Chubb is one of the biggest insurance companies in the U.K. and the Federal Republic of Ireland. In the past, we talked about how they introduced cyberbullying insurance for high net-worth individuals.
Today, Chubb is in the news again after they disclosed the second quarter 2020 global net catastrophic losses estimated to be $1.4 billion due to the effect of the coronavirus pandemic.
The global property/casualty insurer estimated $1.8 billion in pretax catastrophe losses for Q2, or $1.5 billion after tax. Of that number, close to $1.4 billion in pretax catastrophe losses stem from the coronavirus pandemic, or $1.15 billion after tax. Losses from severe U.S. weather events and U.S. civil unrest constitute the difference, Chubb said.
The second quarter 2020 global catastrophe loss was released on July 6 by Chubb after the markets closed.
In his comments about the 2020 first-quarter earnings, the Chairman and CEO of Chubb, Evan Greenberg was of the opinion that coronavirus losses could be an issue for some time and that the degree of revenue impact is simply unknowable yet.
According to this insurance company, its pretax catastrophe loss estimate includes $605 million short-tail losses generated primarily from entertainment and commercial property-related business interruption and accident and health (A&H) products, not excluding travel insurance products.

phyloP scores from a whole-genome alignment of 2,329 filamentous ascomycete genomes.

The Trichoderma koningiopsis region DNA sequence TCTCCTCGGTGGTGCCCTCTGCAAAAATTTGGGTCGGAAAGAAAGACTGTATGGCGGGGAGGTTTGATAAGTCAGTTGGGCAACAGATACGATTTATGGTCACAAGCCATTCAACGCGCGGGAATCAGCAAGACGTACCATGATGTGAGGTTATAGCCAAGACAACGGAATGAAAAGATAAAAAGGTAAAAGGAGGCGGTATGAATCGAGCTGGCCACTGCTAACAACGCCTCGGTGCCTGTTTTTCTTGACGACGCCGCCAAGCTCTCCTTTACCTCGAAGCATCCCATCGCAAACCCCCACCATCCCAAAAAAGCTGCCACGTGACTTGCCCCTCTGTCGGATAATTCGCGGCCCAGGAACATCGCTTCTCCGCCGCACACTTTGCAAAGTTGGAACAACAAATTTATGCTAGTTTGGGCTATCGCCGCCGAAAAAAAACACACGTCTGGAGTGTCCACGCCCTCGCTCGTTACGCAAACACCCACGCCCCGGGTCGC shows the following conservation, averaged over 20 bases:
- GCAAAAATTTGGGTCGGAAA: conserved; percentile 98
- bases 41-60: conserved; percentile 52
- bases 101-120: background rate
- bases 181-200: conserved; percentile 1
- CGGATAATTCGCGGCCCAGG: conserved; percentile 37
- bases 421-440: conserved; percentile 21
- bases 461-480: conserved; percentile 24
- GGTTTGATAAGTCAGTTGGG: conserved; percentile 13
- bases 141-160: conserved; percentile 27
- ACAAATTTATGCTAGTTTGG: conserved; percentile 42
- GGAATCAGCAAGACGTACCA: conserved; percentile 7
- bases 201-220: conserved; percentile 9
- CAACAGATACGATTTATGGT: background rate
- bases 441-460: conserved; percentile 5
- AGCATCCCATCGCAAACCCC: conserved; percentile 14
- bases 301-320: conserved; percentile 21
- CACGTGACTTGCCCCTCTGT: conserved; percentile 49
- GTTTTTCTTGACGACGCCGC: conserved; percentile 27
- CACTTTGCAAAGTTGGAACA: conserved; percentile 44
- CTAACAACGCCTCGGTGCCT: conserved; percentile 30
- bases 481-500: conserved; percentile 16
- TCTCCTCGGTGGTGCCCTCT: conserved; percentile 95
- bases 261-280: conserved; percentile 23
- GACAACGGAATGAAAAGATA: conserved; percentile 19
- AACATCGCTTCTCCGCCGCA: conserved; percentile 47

Chubb Chairman and CEO also stated that they have experienced $553 million in losses related to liability insurance products, including professional liability (directors and officers, employment practices, professional liability, etc.) and workers compensation and other liability-related products.
The estimate also includes $107 million stemming from insurance credit exposures including surety, political risk and trade credit.
Substantially all of the losses for liability and credit-related insurance products are classified as incurred but not reported (IBNR) reserves, Chubb said. The loss estimate also includes a $100 million IBNR provision to account for the additional uncertainty in the estimates around the company’s property, casualty and credit-related exposures, given this unprecedented event.
Approximately 71 percent of the COVID-19 estimate relates to the company’s North America Commercial P/C Insurance segment and 28 percent covers the Overseas General Insurance segment.
How Chubb insurance lost billions of dollars as a result of this COVID-19 pandemic is really something underwriters of other insurance companies need to pay attention to.